Abstraction

Christine Alfery

Posted on March 03 2022

Abstraction

Featured image: Crossroads

I can’t tell you how many times that I've heard the comment, “I don’t understand abstract art.” Why is that?

Well, sometimes there is nothing in the work. By that I mean that there's NO MEANING and no good design. People need content and the work needs to relate to something that they can relate to. Today, color seems to be the dominate element that people relate to. They choose a work of art because there are colors in it that match something in the room they want to put it in. But, does a bunch of colors placed on an abject make it art? No. Just like giving a child a dish full of sugar doesn’t make it cereal. Today abstract art, for the most part, is simply a lot of color placed on an object. Popular colors are usually chosen. Works with just color for content, are called abstract art today. But, there is no content. And it isn’t art. For example: One of my favorite abstract artists is Elaine deKooning. She painted this work called, Bacchus #3.

This is probably a work that many would walk by and make the statement; “I don’t understand abstract work.” For me, I instantly see figures all inter-tangled. There is wonderful content here. Why do I understand this work and others don’t? The answer is obvious. I have been educated in the arts. So, is that all it takes for people to stop saying, “I don’t understand abstract art work?” Put simply, the answer is, "Yes." Does that mean that they have to be over educated in the arts to be able to understand this? No. They just need to want to, and many don’t want to take the time, don’t even want to begin thinking about it. The thing is that many people don’t want to think about it. It is just easier to match colors, which is not too many steps beyond coloring within the lines in a coloring book. I think of what I call the McDonalds happy meals culture where folks want instant gratification and a prize in their happy meal box. Some things do take a little effort – and learning how to look, how to read visual works is one of those things that take a little effort. An abstract work takes a little effort to be able to read and understand.

Without the abstract, there can be no discovery and exploration and there is no unique one-of-a-kind artist creating from the abstract to discover and present a fresh way to understand and look at art and the environment. So, if the works that are filled with just color really aren't art but rather wall paper with a frame around the paper. Artists who don’t begin with the abstract cannot make unique, original and one-of-a-kind works. Just like scientists that follow a formula and don’t work with an abstract first aren’t really discovering and progressing ideas forward, they are merely copying and repeating what has already been done.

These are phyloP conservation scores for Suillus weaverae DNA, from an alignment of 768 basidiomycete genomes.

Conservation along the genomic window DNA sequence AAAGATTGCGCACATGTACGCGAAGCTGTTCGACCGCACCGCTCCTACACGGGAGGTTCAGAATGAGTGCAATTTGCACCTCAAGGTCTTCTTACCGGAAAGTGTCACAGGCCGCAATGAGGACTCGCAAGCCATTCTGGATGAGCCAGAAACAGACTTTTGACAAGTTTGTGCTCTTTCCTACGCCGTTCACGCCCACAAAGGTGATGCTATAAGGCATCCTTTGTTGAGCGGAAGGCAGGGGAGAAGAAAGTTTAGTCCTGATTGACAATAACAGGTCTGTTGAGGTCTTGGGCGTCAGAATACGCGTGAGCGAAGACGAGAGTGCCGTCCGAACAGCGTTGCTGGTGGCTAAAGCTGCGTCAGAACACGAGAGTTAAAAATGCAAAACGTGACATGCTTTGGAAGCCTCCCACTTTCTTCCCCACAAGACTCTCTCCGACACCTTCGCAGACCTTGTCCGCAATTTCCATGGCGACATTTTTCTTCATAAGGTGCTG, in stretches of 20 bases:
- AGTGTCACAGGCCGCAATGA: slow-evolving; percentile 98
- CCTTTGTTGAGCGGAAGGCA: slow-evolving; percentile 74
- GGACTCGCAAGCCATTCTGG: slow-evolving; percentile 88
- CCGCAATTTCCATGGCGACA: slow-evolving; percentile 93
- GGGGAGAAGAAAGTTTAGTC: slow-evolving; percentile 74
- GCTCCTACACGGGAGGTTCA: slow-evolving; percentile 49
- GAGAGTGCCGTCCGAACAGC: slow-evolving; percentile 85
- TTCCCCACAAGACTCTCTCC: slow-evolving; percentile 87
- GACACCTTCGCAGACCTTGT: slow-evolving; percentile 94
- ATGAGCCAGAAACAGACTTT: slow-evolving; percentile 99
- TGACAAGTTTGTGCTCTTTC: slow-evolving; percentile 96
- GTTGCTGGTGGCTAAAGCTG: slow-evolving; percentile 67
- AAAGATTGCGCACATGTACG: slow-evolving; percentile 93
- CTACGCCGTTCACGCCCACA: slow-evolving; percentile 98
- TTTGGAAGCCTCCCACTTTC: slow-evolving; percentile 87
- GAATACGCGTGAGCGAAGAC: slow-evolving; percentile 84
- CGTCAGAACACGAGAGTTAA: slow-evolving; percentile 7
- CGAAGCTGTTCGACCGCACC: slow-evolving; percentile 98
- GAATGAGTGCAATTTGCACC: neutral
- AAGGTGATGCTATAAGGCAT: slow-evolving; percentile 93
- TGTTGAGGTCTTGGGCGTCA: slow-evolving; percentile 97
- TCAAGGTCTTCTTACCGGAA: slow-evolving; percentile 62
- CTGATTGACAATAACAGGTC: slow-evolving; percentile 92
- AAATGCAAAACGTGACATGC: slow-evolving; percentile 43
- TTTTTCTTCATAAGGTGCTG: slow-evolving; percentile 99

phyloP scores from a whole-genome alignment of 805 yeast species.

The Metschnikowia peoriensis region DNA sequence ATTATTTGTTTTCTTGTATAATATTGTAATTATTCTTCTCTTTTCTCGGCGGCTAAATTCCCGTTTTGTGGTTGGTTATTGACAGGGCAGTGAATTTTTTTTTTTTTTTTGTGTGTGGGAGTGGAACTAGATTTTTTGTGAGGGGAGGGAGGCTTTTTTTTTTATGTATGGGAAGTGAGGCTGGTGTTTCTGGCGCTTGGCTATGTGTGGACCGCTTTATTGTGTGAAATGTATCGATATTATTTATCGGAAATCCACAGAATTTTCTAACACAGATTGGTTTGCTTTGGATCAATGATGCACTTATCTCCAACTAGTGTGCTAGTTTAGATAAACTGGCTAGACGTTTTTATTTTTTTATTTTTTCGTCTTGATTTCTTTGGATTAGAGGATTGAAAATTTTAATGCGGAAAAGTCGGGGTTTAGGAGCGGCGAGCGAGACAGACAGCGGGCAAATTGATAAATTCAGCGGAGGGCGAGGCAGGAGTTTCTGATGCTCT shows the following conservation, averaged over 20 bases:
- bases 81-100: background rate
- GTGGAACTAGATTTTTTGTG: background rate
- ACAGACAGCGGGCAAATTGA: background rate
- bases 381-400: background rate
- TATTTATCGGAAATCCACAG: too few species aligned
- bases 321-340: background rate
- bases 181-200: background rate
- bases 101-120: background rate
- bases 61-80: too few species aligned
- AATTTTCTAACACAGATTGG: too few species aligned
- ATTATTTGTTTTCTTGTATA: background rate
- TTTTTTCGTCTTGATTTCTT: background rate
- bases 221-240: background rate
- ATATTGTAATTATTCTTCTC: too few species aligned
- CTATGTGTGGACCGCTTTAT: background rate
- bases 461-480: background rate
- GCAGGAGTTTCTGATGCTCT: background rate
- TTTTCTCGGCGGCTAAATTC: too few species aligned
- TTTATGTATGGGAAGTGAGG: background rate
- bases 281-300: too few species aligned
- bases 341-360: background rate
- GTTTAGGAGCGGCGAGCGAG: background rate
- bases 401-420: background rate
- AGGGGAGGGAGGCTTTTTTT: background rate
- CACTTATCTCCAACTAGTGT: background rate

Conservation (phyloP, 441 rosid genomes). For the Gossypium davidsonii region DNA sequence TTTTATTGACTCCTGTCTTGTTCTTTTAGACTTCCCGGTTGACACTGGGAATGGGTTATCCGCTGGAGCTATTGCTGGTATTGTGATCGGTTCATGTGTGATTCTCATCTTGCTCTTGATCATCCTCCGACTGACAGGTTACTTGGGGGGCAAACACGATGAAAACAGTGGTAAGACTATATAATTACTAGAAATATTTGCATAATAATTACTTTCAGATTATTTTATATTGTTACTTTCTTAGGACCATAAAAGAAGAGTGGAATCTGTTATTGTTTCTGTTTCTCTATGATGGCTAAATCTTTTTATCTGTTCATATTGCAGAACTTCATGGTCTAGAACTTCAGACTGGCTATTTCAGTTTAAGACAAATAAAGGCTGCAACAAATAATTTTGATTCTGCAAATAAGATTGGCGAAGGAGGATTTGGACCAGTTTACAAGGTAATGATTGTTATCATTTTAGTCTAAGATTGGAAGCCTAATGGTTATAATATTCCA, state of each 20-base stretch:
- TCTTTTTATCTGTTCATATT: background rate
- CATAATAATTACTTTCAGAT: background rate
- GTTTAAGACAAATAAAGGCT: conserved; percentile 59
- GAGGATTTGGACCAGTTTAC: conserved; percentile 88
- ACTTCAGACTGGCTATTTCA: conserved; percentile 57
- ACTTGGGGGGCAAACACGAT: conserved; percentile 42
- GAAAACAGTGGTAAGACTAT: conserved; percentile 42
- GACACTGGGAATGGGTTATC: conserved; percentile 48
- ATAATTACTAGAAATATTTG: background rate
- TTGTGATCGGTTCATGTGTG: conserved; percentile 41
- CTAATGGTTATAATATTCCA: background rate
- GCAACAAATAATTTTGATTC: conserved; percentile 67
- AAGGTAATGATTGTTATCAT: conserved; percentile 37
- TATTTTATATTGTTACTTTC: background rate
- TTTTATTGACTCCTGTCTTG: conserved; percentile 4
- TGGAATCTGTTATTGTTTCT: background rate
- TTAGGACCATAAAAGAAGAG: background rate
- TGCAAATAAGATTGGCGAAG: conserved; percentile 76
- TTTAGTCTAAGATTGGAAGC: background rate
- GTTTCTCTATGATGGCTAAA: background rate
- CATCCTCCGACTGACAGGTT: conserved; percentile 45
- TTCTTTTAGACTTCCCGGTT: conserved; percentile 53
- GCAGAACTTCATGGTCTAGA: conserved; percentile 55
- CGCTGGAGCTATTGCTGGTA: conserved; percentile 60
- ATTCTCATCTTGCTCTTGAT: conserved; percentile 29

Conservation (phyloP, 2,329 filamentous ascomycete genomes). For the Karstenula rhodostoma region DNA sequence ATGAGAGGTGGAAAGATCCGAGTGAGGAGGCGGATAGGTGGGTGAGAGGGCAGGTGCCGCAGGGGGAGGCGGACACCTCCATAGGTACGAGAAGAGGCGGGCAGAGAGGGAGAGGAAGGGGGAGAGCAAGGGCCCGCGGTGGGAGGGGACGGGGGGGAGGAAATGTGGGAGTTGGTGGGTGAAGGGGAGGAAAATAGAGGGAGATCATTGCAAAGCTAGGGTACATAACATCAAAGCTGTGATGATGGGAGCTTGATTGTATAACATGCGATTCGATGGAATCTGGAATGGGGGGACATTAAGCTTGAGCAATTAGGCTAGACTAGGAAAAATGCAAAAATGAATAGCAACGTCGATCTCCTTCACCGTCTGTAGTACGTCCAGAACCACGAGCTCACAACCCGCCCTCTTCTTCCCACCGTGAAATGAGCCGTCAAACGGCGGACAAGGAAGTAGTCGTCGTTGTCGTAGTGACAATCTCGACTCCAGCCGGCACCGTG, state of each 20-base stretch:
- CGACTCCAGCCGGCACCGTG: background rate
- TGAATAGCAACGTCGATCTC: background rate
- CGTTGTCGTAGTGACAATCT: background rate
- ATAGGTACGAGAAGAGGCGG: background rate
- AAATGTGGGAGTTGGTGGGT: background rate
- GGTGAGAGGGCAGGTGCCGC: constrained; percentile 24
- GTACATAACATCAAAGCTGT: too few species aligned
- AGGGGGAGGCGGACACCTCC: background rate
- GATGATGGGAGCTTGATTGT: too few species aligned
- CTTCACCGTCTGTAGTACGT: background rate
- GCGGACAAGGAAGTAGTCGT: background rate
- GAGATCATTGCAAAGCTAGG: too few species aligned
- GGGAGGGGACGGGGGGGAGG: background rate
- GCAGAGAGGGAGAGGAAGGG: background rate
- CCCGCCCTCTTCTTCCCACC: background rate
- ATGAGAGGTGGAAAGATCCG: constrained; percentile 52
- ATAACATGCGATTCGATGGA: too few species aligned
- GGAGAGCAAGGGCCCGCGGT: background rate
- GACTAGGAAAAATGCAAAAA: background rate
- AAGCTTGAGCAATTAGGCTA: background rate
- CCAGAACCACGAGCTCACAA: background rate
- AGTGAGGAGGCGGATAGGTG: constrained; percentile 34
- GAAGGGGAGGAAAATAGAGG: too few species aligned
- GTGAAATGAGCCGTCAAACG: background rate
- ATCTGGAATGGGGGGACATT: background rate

Both artists and scientists begin with the abstract. They take all the elements that have no meaning presented to them, I can only speak for the artist here, and begin to organize them, and look for some conceptual element in the work which they wish to emphasize. This process makes the work unique and one-of-a-kind. So, when someone says that they don’t like abstraction, they really mean that they don’t understand abstraction, and that makes sense because there is nothing there to understand. Art needs a conceptual element that emerges from the abstract to make it “art.” Science is the same way.
The thing with work that has no meaning, is that it can be anything and everything. Being anything and everything isn’t art. Abstract art needs to be defined just like everything else.
Recently I created this work I called, “Cross Roads.”

It would be easy to take the easy road to understanding this work and just say that I like red and black together. But what makes this work “art” is the idea and the concept within this work. It is the uniqueness of putting these abstract elements together and giving them conceptual meaning. It is part of the artist and it becomes art, unique and one-of-a-kind.

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